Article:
Scott Morin will never forget the night he saw a velvet painting of music legend Prince naked and spooning a cheetah, “or a leopard or some other cat animal.”
The artwork had a caption: “Satisfied?”
“I remember seeing that as I walked out and thinking, ‘That’s the coolest thing I’ve ever seen.’
“It was so surreal, and so typically Prince. Odd but brilliant.”
The memory still feels surreal to Morin a decade later, now that Prince is dead.
READ MORE: Timeline of Prince’s life and career
His night in the artist’s home was courtesy of his job at Universal Canada in the spring of 2006.
The record label threw a “Willy Wonka”-style contest for Prince’s 3121 album release. Whoever found a lucky purple ticket in a CD got to be flown out to his Beverly Hills home for a private Grammy party.
Knowing how much Morin idolized Prince, his boss let him accompany the two winners and rub elbows with Prince’s celebrity friends and industry insiders.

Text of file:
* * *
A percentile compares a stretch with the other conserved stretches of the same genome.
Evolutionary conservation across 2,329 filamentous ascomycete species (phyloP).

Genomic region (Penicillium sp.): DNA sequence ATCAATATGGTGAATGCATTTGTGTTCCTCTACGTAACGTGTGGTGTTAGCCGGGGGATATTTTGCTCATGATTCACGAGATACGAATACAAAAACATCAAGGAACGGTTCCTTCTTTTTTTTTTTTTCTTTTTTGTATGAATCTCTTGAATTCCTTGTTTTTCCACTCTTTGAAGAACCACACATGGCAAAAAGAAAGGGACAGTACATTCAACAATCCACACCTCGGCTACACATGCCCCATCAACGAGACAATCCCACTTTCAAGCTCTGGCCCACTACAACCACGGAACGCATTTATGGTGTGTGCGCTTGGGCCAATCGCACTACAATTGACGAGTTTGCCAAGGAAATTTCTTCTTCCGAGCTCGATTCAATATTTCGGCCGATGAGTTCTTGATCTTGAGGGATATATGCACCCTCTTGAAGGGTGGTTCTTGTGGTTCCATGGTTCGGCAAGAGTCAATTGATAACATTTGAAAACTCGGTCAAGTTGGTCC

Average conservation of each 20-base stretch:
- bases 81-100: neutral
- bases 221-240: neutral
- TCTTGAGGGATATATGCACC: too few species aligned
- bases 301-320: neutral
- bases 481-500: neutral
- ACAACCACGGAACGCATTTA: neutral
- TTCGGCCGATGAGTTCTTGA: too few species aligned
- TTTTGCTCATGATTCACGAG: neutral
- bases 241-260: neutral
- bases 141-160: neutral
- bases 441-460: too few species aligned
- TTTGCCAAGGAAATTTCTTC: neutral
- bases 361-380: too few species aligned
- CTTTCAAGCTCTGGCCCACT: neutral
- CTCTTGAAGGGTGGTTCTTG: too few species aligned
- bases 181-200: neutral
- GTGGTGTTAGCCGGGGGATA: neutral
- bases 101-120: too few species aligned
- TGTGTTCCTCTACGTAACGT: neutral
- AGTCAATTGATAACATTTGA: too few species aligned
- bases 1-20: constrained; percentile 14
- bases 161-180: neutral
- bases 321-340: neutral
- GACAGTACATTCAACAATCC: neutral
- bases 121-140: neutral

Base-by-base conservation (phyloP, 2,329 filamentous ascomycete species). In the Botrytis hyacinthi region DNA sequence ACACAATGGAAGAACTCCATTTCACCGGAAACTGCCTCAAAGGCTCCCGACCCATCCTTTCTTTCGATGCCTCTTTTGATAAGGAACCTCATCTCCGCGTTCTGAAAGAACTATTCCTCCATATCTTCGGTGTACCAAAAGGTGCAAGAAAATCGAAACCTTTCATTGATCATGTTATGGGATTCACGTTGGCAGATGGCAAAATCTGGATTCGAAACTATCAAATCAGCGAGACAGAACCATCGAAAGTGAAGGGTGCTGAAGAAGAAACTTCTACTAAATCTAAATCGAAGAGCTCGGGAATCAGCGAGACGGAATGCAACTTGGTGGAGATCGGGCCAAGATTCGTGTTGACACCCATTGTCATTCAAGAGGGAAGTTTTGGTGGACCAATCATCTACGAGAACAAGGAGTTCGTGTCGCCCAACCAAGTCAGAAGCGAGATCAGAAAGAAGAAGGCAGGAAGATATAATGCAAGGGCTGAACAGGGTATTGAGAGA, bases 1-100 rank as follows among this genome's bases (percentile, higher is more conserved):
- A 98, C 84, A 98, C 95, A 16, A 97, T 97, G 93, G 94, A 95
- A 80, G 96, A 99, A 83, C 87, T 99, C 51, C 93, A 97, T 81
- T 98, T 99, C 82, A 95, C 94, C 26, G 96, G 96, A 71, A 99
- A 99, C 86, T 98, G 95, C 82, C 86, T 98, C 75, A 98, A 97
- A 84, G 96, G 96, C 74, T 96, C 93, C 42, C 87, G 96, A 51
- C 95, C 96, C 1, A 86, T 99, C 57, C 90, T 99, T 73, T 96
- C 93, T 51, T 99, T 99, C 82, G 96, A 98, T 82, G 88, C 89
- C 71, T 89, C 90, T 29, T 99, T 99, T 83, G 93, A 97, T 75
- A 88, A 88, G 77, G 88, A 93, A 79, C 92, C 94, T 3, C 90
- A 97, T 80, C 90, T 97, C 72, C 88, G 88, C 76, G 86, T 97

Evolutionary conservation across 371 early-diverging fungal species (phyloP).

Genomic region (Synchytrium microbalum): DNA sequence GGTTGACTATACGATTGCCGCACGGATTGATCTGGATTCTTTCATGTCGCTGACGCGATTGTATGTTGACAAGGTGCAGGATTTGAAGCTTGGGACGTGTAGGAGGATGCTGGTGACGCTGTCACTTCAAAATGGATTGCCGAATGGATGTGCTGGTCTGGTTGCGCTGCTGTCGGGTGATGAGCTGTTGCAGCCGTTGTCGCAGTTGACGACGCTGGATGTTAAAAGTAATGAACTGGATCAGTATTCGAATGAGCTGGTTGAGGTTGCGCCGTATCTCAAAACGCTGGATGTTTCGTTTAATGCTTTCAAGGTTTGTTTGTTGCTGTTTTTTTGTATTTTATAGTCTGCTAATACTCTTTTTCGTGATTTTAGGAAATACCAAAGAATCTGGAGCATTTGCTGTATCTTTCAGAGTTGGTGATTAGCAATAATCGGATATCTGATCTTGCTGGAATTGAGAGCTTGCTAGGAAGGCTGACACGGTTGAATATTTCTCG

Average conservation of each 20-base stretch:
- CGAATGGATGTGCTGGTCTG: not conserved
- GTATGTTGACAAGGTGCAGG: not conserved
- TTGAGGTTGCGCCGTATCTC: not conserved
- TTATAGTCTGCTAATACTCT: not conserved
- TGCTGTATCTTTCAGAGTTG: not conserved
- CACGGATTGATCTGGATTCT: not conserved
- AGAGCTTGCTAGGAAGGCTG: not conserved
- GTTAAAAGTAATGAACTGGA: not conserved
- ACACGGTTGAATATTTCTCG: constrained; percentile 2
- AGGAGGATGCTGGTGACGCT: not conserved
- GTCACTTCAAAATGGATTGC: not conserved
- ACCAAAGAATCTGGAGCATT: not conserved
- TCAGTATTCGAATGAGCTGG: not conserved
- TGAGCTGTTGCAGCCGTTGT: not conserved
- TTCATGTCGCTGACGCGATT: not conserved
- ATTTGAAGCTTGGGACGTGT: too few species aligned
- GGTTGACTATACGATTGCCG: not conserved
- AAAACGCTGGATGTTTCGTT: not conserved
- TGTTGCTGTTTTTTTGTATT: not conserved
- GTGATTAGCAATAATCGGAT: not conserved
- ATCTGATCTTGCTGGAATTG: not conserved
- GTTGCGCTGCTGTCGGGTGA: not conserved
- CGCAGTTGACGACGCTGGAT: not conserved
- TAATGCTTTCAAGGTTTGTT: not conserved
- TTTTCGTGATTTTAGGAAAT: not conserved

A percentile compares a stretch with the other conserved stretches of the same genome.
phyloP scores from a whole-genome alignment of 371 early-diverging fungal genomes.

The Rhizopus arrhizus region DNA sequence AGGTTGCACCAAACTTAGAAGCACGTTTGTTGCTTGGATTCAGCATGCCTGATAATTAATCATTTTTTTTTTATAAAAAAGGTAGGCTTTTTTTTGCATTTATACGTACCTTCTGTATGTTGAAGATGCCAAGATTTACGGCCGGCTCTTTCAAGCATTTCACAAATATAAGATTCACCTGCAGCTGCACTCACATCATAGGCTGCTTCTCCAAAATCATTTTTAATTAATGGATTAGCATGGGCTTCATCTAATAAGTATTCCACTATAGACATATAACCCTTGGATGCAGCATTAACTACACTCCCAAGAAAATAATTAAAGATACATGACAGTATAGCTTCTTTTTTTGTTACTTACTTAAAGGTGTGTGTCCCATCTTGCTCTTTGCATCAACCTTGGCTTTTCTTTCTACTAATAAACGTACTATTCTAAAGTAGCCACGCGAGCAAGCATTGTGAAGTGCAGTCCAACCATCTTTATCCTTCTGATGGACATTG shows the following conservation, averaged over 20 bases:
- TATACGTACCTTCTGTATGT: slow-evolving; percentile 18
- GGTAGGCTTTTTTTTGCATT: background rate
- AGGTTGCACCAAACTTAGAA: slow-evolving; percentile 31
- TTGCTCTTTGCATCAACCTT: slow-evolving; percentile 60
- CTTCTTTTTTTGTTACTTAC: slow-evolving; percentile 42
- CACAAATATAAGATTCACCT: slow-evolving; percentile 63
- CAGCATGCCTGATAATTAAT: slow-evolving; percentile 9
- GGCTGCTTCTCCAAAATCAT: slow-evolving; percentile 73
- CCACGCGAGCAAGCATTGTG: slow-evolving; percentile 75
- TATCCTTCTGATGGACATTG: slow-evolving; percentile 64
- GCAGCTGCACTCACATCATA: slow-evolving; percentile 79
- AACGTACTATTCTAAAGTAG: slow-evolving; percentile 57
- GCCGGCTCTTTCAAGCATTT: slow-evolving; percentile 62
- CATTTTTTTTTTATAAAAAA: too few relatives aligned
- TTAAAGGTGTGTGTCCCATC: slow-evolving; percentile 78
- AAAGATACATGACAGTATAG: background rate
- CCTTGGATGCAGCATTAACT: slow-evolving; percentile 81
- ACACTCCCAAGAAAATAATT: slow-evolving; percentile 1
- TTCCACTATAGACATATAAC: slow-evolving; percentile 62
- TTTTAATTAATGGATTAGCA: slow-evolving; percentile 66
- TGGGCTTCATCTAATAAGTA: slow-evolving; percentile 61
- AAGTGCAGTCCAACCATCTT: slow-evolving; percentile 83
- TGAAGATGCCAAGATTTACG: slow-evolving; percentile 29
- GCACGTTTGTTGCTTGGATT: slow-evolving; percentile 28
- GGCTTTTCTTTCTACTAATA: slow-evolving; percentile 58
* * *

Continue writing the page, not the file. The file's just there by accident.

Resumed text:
Morin stuck around as long as he could, eager to chat with Prince, who’d gone up to his room after the three-hour show.
When he finally came down the winding staircase wearing a green silk tunic, the musician had one question for Morin: “Who you?”
Morin was the only guest left in the home. And as he nervously professed his admiration for the star, he let some profanity slip.
“Oh no, are you swearing in Prince’s house?” the reformed Jehova’s Witness asked him.
Morin tried to apologize, but Prince and his security guards apparently broke out into an improvised song about how he was digging himself into a hole.
The group laughed it off and Morin left.
“I could die right now and it wouldn’t matter,” he remembered thinking on his way back to the hotel.
He’s been a fan of Prince since 1984, when he bought the Purple Rain cassette at the age of 10. After hearing about Prince’s death, he played the iconic song on the saxophone in his apartment that’s packed with Prince memorabilia.
“I mean, he changed everything, He is the reason I am in music. There is no hyperbole large enough to describe his influence on me as a person.”
“He’s kind of everything to me.”
His biggest regret about the star’s passing is that his wife won’t get to ever see him play live. It’s something he’s done over a dozen times, attending concerts everywhere from Montreal to New York.
It’ll be a while before he’s able to listen to his songs again, though.
“I’m just so, right now the tears haven’t come, but they will. Right now I’m just shocked.”
“I think he will always be at the very front of everyone’s mind when they think of the greatest geniuses of modern music.”